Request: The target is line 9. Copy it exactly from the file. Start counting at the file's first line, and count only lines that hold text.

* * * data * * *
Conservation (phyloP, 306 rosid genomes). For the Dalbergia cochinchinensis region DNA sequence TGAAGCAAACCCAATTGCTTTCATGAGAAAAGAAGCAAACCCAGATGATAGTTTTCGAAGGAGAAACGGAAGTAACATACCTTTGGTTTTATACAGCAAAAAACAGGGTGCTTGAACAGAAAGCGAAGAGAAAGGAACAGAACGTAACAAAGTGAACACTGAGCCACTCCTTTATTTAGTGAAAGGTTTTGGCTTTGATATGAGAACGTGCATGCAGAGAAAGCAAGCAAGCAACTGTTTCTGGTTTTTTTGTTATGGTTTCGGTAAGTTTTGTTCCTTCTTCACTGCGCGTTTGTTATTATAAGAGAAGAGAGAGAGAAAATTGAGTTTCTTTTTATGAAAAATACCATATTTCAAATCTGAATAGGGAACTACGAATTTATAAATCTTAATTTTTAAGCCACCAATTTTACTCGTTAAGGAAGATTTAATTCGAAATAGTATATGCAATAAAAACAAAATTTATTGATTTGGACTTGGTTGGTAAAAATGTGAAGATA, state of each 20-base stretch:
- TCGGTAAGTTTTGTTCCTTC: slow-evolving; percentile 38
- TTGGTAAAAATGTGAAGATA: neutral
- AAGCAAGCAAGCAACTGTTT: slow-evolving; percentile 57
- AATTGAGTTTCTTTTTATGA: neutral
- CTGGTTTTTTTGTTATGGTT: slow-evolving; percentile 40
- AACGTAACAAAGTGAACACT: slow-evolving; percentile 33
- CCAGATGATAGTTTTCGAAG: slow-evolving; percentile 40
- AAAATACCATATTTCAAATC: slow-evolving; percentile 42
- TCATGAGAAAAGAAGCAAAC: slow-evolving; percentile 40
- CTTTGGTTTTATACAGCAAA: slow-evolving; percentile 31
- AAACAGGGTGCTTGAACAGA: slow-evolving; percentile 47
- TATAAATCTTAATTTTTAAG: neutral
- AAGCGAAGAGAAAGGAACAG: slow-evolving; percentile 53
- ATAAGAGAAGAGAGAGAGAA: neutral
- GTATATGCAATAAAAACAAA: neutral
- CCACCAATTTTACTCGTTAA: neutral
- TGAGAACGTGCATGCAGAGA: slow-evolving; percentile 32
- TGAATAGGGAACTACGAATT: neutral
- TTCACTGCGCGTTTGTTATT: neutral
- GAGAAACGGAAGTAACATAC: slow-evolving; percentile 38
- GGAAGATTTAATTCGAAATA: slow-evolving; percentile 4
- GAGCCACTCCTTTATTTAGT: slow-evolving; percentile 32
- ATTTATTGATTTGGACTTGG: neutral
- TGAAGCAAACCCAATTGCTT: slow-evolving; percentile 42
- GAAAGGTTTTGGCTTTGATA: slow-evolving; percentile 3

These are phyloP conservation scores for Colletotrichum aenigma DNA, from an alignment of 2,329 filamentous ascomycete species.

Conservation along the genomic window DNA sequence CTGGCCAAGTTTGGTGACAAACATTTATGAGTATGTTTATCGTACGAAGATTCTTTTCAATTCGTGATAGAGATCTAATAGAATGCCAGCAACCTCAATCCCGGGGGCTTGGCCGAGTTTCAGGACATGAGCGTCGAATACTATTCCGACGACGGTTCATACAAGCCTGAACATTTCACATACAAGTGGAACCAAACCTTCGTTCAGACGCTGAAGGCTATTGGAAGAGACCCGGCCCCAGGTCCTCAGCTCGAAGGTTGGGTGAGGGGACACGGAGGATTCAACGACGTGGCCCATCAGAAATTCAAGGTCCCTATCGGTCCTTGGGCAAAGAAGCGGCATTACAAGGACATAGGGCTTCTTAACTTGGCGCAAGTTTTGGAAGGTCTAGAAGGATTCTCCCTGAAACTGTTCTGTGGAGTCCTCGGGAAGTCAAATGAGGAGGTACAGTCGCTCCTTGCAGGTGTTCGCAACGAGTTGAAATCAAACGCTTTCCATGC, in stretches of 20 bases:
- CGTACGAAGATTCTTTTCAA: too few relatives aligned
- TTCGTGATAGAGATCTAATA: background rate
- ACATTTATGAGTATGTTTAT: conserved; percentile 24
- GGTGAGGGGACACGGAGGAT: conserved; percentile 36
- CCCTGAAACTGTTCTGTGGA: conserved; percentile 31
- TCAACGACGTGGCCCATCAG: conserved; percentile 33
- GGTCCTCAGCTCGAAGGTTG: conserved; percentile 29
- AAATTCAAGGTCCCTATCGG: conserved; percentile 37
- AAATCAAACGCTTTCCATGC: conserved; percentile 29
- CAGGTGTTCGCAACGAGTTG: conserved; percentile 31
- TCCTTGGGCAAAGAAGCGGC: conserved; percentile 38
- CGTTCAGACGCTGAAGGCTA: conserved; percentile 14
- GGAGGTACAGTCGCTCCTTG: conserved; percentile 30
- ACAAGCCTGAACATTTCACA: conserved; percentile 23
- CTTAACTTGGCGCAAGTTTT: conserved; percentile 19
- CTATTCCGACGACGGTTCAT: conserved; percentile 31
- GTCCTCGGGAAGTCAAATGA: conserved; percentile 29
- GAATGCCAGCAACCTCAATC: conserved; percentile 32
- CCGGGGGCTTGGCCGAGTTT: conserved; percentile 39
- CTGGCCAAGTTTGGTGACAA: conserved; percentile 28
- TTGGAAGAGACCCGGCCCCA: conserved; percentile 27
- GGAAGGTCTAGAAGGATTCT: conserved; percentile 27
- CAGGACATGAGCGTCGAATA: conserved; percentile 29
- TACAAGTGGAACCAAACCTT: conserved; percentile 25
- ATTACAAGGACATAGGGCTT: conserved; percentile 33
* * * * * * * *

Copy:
- AAAATACCATATTTCAAATC: slow-evolving; percentile 42